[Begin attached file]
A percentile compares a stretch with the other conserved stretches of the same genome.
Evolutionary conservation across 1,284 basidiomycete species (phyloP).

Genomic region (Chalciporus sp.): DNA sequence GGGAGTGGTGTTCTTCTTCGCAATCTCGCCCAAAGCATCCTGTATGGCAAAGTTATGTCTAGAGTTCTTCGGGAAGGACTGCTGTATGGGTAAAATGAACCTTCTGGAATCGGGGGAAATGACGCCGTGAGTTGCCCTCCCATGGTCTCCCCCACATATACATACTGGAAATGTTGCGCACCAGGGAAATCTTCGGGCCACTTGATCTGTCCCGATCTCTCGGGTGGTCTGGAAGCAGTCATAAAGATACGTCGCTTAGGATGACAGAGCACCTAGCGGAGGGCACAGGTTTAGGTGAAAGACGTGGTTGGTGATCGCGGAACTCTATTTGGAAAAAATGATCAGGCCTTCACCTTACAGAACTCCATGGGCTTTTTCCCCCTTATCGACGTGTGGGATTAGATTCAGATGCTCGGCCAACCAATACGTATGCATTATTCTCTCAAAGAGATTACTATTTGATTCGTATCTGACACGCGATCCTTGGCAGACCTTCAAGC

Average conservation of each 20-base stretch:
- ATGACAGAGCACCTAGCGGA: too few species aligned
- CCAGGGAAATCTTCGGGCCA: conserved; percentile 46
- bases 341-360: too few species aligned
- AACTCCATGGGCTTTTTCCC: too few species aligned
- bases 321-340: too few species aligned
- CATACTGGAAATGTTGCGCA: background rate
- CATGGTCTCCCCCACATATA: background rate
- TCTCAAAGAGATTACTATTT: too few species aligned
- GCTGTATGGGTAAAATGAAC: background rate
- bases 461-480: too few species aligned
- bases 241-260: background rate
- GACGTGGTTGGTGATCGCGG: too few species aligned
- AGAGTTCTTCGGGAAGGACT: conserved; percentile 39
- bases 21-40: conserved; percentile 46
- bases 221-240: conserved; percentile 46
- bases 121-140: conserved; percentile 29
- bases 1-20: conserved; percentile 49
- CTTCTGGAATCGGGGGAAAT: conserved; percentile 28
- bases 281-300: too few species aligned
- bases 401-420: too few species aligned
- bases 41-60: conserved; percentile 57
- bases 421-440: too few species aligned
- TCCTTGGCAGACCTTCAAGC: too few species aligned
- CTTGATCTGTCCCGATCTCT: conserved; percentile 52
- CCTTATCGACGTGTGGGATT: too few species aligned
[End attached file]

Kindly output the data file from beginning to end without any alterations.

A percentile compares a stretch with the other conserved stretches of the same genome.
Evolutionary conservation across 1,284 basidiomycete species (phyloP).

Genomic region (Chalciporus sp.): DNA sequence GGGAGTGGTGTTCTTCTTCGCAATCTCGCCCAAAGCATCCTGTATGGCAAAGTTATGTCTAGAGTTCTTCGGGAAGGACTGCTGTATGGGTAAAATGAACCTTCTGGAATCGGGGGAAATGACGCCGTGAGTTGCCCTCCCATGGTCTCCCCCACATATACATACTGGAAATGTTGCGCACCAGGGAAATCTTCGGGCCACTTGATCTGTCCCGATCTCTCGGGTGGTCTGGAAGCAGTCATAAAGATACGTCGCTTAGGATGACAGAGCACCTAGCGGAGGGCACAGGTTTAGGTGAAAGACGTGGTTGGTGATCGCGGAACTCTATTTGGAAAAAATGATCAGGCCTTCACCTTACAGAACTCCATGGGCTTTTTCCCCCTTATCGACGTGTGGGATTAGATTCAGATGCTCGGCCAACCAATACGTATGCATTATTCTCTCAAAGAGATTACTATTTGATTCGTATCTGACACGCGATCCTTGGCAGACCTTCAAGC

Average conservation of each 20-base stretch:
- ATGACAGAGCACCTAGCGGA: too few species aligned
- CCAGGGAAATCTTCGGGCCA: conserved; percentile 46
- bases 341-360: too few species aligned
- AACTCCATGGGCTTTTTCCC: too few species aligned
- bases 321-340: too few species aligned
- CATACTGGAAATGTTGCGCA: background rate
- CATGGTCTCCCCCACATATA: background rate
- TCTCAAAGAGATTACTATTT: too few species aligned
- GCTGTATGGGTAAAATGAAC: background rate
- bases 461-480: too few species aligned
- bases 241-260: background rate
- GACGTGGTTGGTGATCGCGG: too few species aligned
- AGAGTTCTTCGGGAAGGACT: conserved; percentile 39
- bases 21-40: conserved; percentile 46
- bases 221-240: conserved; percentile 46
- bases 121-140: conserved; percentile 29
- bases 1-20: conserved; percentile 49
- CTTCTGGAATCGGGGGAAAT: conserved; percentile 28
- bases 281-300: too few species aligned
- bases 401-420: too few species aligned
- bases 41-60: conserved; percentile 57
- bases 421-440: too few species aligned
- TCCTTGGCAGACCTTCAAGC: too few species aligned
- CTTGATCTGTCCCGATCTCT: conserved; percentile 52
- CCTTATCGACGTGTGGGATT: too few species aligned